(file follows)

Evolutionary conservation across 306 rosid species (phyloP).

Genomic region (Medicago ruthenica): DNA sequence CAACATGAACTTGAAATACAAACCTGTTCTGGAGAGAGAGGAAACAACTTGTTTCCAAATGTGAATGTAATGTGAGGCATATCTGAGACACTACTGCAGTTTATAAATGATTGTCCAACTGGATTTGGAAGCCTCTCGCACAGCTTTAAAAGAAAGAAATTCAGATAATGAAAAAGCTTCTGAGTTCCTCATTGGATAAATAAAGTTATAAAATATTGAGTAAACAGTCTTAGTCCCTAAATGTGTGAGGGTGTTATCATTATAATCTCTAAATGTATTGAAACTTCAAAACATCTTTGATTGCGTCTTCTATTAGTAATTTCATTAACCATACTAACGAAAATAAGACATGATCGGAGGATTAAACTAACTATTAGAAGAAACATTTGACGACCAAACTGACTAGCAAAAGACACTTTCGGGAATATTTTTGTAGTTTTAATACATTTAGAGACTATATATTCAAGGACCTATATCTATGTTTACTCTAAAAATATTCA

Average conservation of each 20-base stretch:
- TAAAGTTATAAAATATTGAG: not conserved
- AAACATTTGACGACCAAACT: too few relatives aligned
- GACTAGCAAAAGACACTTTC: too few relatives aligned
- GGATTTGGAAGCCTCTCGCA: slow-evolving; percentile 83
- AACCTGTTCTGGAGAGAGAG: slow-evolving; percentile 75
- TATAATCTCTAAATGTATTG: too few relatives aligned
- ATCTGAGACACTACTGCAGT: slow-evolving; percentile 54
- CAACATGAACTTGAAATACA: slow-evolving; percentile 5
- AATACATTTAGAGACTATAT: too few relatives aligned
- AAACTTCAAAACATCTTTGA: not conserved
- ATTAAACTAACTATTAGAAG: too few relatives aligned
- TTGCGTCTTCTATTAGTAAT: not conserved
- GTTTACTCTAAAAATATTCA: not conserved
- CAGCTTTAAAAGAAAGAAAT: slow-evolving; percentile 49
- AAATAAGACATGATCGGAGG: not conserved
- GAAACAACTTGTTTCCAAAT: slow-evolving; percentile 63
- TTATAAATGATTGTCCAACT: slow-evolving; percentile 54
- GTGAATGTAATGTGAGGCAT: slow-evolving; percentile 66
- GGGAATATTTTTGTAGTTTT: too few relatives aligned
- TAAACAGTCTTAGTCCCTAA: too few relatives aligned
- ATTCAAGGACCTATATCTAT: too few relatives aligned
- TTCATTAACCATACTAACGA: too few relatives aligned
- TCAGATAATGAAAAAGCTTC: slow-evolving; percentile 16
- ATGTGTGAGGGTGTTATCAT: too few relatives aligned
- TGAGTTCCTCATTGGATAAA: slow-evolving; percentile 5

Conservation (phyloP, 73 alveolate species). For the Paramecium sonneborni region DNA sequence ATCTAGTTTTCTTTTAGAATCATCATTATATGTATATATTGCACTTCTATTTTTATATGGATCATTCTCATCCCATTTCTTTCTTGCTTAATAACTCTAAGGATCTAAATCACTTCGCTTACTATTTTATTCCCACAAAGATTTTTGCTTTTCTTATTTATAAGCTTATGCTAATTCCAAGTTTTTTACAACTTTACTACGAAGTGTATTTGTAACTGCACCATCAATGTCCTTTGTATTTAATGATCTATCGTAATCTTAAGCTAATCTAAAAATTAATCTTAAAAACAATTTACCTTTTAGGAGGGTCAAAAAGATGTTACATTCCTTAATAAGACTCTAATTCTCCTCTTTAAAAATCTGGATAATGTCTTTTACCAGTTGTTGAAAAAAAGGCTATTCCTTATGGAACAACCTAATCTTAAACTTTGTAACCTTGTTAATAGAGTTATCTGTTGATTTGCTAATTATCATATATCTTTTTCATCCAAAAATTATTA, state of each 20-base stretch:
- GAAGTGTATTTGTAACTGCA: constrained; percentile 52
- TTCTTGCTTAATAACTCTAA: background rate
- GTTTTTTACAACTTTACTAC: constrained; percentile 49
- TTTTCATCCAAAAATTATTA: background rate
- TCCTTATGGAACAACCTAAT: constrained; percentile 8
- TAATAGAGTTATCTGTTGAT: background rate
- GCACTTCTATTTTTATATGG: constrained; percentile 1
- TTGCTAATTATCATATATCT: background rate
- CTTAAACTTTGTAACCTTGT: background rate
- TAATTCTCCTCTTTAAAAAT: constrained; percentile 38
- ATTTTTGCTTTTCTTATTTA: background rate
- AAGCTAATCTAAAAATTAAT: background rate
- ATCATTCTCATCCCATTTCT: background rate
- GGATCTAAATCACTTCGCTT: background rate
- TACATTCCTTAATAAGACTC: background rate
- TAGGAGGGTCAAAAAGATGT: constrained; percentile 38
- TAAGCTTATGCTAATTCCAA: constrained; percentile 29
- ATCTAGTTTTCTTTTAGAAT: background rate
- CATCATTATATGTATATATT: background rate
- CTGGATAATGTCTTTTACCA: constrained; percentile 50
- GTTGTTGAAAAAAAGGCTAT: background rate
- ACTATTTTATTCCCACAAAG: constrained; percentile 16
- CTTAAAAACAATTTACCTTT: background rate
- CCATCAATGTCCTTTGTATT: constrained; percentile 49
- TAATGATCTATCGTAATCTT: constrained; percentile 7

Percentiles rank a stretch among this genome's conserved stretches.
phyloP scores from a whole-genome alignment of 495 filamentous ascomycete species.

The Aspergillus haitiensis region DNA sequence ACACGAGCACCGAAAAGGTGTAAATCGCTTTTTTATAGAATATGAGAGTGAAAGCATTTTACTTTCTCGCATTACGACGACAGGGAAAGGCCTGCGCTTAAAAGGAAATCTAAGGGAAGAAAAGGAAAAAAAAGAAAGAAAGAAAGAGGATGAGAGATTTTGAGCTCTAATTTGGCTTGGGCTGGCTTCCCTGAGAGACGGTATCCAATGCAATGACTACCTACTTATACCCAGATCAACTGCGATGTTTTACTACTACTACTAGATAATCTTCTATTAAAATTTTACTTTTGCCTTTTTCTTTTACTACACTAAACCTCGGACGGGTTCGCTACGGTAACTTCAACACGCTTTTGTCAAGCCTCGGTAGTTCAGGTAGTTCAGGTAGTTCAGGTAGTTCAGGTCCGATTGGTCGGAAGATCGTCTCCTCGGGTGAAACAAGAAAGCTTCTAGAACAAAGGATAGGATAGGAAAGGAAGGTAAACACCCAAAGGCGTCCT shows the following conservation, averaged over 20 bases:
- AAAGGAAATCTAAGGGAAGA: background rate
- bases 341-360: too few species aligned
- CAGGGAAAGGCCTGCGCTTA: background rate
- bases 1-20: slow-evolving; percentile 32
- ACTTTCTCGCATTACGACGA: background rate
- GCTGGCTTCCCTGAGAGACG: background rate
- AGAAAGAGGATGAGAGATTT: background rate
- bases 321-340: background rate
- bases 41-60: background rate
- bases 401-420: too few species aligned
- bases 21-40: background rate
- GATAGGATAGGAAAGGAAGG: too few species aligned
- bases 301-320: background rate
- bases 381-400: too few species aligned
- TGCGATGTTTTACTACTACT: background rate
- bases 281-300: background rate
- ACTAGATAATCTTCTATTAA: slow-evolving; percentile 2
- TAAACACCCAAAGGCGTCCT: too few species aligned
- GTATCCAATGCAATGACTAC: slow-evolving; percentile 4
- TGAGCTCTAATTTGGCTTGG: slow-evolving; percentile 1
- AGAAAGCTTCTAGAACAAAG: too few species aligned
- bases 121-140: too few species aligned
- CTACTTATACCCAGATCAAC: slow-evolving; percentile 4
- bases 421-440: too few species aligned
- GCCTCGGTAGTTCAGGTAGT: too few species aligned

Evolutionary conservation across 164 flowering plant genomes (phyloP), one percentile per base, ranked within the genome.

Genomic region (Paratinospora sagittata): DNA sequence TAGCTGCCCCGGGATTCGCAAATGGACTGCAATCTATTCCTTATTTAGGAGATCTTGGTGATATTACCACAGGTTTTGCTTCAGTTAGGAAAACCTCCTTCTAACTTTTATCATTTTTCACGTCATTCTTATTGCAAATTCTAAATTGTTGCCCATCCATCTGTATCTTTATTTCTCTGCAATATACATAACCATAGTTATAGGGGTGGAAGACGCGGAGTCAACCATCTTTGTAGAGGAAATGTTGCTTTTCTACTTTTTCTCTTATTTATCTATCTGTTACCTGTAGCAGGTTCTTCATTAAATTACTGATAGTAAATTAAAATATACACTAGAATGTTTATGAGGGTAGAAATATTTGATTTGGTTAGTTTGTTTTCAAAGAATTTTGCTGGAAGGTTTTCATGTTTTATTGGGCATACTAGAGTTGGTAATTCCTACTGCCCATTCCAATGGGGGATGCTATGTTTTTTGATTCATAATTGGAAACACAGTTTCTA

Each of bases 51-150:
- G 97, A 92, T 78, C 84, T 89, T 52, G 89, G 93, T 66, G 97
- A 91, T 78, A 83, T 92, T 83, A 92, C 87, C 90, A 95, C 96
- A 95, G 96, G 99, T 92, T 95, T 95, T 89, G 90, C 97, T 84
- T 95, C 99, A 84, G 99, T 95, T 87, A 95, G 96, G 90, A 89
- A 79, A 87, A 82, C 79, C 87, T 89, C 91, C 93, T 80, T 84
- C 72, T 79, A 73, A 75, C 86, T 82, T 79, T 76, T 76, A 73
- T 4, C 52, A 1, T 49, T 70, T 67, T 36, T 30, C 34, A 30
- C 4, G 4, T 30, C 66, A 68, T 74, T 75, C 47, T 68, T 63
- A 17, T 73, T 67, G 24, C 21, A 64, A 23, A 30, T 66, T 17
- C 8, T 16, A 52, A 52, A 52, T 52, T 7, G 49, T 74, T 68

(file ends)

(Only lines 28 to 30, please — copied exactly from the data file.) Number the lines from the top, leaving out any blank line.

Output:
- TGAGTTCCTCATTGGATAAA: slow-evolving; percentile 5

Conservation (phyloP, 73 alveolate species). For the Paramecium sonneborni region DNA sequence ATCTAGTTTTCTTTTAGAATCATCATTATATGTATATATTGCACTTCTATTTTTATATGGATCATTCTCATCCCATTTCTTTCTTGCTTAATAACTCTAAGGATCTAAATCACTTCGCTTACTATTTTATTCCCACAAAGATTTTTGCTTTTCTTATTTATAAGCTTATGCTAATTCCAAGTTTTTTACAACTTTACTACGAAGTGTATTTGTAACTGCACCATCAATGTCCTTTGTATTTAATGATCTATCGTAATCTTAAGCTAATCTAAAAATTAATCTTAAAAACAATTTACCTTTTAGGAGGGTCAAAAAGATGTTACATTCCTTAATAAGACTCTAATTCTCCTCTTTAAAAATCTGGATAATGTCTTTTACCAGTTGTTGAAAAAAAGGCTATTCCTTATGGAACAACCTAATCTTAAACTTTGTAACCTTGTTAATAGAGTTATCTGTTGATTTGCTAATTATCATATATCTTTTTCATCCAAAAATTATTA, state of each 20-base stretch:
- GAAGTGTATTTGTAACTGCA: constrained; percentile 52